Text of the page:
40 Pages Posted: 2 Jul 2015 Last revised: 25 Sep 2015
Date Written: June 2, 2015
We document that large European banks hold sovereign debt portfolios heavily biased toward domestic government debt. This bias is stronger if the sovereign is risky and shareholder rights are strong, as evidence of a risk-shifting explanation of the home bias. In addition, the bias is stronger if the sovereign is risky and the government has positive ownership in the bank, as evidence of a government pressure channel. The home bias is positively valued by the stock market, as reflected by a positive association between the home bias and Tobin’s q. The home bias premium declines with domestic sovereign risk, but less so for highly leveraged banks, suggesting that both the risk-shifting and government pressure channels are operative. The European Central Bank’s large injections of liquidity in December 2011 and February 2012 reduced the marginal value of the home bias by allowing banks to expand their exposure to domestic government debt.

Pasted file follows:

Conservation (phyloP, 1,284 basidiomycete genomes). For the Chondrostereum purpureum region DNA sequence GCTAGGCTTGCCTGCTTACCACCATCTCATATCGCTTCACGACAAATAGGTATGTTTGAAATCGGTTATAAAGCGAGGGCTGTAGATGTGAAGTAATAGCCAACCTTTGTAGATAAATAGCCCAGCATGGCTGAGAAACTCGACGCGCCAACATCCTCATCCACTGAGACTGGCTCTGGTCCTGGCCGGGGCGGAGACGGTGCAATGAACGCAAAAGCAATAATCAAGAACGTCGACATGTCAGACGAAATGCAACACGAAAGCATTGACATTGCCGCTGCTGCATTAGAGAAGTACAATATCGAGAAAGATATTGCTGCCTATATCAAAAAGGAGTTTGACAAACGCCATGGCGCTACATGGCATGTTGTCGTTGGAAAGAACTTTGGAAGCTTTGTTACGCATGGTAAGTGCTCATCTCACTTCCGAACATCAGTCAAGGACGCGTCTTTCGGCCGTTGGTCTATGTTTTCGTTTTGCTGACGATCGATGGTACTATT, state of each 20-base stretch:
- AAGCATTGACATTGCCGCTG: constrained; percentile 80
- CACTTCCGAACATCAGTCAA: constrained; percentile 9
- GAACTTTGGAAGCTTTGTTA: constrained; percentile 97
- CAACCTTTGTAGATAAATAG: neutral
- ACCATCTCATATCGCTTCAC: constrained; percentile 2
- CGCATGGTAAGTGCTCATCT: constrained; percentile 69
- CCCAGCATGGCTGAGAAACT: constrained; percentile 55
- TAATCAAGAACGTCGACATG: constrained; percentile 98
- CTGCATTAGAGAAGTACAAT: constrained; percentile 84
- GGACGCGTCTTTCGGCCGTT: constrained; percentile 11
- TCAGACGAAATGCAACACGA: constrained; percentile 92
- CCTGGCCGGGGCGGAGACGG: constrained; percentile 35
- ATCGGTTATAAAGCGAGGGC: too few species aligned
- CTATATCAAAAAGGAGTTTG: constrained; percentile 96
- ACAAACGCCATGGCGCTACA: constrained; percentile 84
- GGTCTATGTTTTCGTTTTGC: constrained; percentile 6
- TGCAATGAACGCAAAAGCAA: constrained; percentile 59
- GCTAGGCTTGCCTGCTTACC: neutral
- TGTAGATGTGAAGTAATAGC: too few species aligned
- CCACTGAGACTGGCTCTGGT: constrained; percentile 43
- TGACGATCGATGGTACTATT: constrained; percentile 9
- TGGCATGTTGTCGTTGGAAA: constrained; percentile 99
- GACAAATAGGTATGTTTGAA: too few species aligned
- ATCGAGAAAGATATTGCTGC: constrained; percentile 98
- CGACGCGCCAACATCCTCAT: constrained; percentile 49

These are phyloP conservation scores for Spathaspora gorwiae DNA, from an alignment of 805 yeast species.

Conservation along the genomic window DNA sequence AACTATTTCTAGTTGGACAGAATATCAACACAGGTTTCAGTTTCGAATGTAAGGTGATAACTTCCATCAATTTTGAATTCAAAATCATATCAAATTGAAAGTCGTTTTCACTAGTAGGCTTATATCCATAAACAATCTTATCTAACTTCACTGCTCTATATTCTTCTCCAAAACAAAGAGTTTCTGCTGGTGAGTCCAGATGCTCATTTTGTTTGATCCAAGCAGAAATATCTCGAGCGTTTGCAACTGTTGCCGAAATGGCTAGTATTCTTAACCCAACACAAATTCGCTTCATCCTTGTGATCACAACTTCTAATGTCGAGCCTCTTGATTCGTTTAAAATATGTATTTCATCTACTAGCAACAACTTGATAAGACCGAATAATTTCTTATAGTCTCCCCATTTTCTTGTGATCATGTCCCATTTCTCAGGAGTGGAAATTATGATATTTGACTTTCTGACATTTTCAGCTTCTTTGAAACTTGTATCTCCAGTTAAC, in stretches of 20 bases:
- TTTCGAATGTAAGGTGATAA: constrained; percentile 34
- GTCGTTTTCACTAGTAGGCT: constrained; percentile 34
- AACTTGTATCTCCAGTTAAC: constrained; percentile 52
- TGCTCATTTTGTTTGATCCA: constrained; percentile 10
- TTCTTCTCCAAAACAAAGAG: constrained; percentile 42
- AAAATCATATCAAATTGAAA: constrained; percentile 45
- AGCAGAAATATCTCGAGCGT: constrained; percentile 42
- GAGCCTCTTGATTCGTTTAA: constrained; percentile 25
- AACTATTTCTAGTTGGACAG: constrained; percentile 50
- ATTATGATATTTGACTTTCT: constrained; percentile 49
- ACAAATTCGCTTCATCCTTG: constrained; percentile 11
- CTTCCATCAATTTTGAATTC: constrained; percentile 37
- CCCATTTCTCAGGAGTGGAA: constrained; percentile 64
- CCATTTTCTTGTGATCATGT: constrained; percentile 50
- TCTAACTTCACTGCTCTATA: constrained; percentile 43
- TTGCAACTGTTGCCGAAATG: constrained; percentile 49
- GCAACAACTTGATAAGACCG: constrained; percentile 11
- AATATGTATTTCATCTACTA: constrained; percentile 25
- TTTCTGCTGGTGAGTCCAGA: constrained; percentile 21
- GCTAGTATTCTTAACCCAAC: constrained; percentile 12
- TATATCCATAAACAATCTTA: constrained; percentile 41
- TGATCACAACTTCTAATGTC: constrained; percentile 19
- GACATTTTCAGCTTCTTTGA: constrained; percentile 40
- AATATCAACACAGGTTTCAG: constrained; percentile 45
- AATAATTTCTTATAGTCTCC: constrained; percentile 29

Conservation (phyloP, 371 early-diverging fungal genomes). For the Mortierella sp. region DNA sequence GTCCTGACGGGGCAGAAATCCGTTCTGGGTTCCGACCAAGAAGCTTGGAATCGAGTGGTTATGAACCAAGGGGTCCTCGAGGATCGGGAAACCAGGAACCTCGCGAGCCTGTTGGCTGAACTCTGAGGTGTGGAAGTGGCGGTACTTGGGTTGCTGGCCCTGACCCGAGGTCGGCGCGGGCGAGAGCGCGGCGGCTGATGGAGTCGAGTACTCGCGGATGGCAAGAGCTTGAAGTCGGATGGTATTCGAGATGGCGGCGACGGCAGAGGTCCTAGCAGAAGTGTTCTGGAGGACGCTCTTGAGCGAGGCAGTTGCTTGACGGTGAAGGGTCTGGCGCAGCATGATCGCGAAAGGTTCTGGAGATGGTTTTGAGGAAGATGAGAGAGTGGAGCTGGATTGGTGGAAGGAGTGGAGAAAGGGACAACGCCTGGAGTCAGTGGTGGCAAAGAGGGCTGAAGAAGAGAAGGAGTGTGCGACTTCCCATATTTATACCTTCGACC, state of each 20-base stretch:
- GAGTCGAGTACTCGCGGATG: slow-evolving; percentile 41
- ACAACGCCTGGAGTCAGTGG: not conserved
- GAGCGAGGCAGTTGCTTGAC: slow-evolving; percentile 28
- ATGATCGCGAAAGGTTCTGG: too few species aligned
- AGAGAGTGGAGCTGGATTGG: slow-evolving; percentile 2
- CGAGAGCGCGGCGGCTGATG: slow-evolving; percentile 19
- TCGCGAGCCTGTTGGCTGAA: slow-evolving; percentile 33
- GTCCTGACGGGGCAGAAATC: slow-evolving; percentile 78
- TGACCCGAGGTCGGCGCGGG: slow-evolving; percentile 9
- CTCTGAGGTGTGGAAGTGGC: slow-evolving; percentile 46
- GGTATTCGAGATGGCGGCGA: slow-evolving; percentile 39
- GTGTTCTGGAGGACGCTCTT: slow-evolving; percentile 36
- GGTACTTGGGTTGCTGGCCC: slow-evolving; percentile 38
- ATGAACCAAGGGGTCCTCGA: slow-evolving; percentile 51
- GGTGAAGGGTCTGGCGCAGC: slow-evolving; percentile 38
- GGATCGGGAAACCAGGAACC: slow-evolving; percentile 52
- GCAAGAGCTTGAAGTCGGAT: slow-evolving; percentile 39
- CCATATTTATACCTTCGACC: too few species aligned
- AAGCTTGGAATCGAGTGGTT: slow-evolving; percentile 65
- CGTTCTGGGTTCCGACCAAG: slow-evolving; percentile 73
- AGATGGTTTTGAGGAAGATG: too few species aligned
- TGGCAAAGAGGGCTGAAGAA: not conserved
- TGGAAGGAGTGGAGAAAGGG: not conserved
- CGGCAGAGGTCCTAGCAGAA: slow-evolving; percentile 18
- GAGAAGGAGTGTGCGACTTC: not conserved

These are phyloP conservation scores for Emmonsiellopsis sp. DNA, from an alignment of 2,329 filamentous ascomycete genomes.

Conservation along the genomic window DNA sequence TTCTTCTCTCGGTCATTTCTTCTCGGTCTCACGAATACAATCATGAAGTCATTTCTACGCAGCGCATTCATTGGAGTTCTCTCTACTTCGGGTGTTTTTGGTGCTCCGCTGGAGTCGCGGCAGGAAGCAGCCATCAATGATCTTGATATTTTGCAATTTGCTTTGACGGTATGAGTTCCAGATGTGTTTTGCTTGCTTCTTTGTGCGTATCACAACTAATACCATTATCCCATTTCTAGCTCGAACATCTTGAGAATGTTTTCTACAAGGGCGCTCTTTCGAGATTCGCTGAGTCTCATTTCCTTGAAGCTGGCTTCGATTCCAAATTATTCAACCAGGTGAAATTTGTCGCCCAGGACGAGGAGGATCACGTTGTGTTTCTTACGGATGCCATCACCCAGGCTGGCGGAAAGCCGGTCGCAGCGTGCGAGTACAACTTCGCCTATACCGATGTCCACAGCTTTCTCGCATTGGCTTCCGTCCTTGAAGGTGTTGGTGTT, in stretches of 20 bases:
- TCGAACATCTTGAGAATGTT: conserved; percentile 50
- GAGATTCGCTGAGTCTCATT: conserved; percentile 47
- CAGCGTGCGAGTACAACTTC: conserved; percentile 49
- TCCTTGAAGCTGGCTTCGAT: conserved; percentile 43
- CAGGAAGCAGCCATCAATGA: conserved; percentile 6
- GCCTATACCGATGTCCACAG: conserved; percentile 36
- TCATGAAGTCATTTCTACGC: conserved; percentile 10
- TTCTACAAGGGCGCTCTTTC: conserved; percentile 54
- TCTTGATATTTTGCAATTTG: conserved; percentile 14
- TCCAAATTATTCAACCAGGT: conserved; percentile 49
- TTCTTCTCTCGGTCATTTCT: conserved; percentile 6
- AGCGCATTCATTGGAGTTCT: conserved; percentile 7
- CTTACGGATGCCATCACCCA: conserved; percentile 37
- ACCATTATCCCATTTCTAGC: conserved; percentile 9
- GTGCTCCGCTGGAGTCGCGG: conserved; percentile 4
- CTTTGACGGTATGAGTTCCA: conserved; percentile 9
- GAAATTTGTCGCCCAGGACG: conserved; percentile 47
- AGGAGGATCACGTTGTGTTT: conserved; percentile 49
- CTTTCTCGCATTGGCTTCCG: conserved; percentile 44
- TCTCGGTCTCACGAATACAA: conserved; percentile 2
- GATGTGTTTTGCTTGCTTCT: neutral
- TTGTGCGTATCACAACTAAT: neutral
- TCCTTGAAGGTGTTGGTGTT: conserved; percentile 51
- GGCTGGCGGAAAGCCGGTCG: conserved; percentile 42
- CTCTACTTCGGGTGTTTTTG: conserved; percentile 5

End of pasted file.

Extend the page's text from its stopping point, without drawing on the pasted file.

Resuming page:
Keywords: Sovereign debt crisis, Home bias, Risk-shifting, Moral suasion, Shareholder rights, Government ownership, Bank valuation, LTRO
JEL Classification: G01, G21, G28, G14, G15, F3
Suggested Citation: Suggested Citation
Horváth, Bálint L. and Huizinga, Harry and Ioannidou, Vasso, Determinants and Valuation Effects of the Home Bias in European Banks’ Sovereign Debt Portfolios (June 2, 2015). Available at SSRN: https://ssrn.com/abstract=2624906 or http://dx.doi.org/10.2139/ssrn.2624906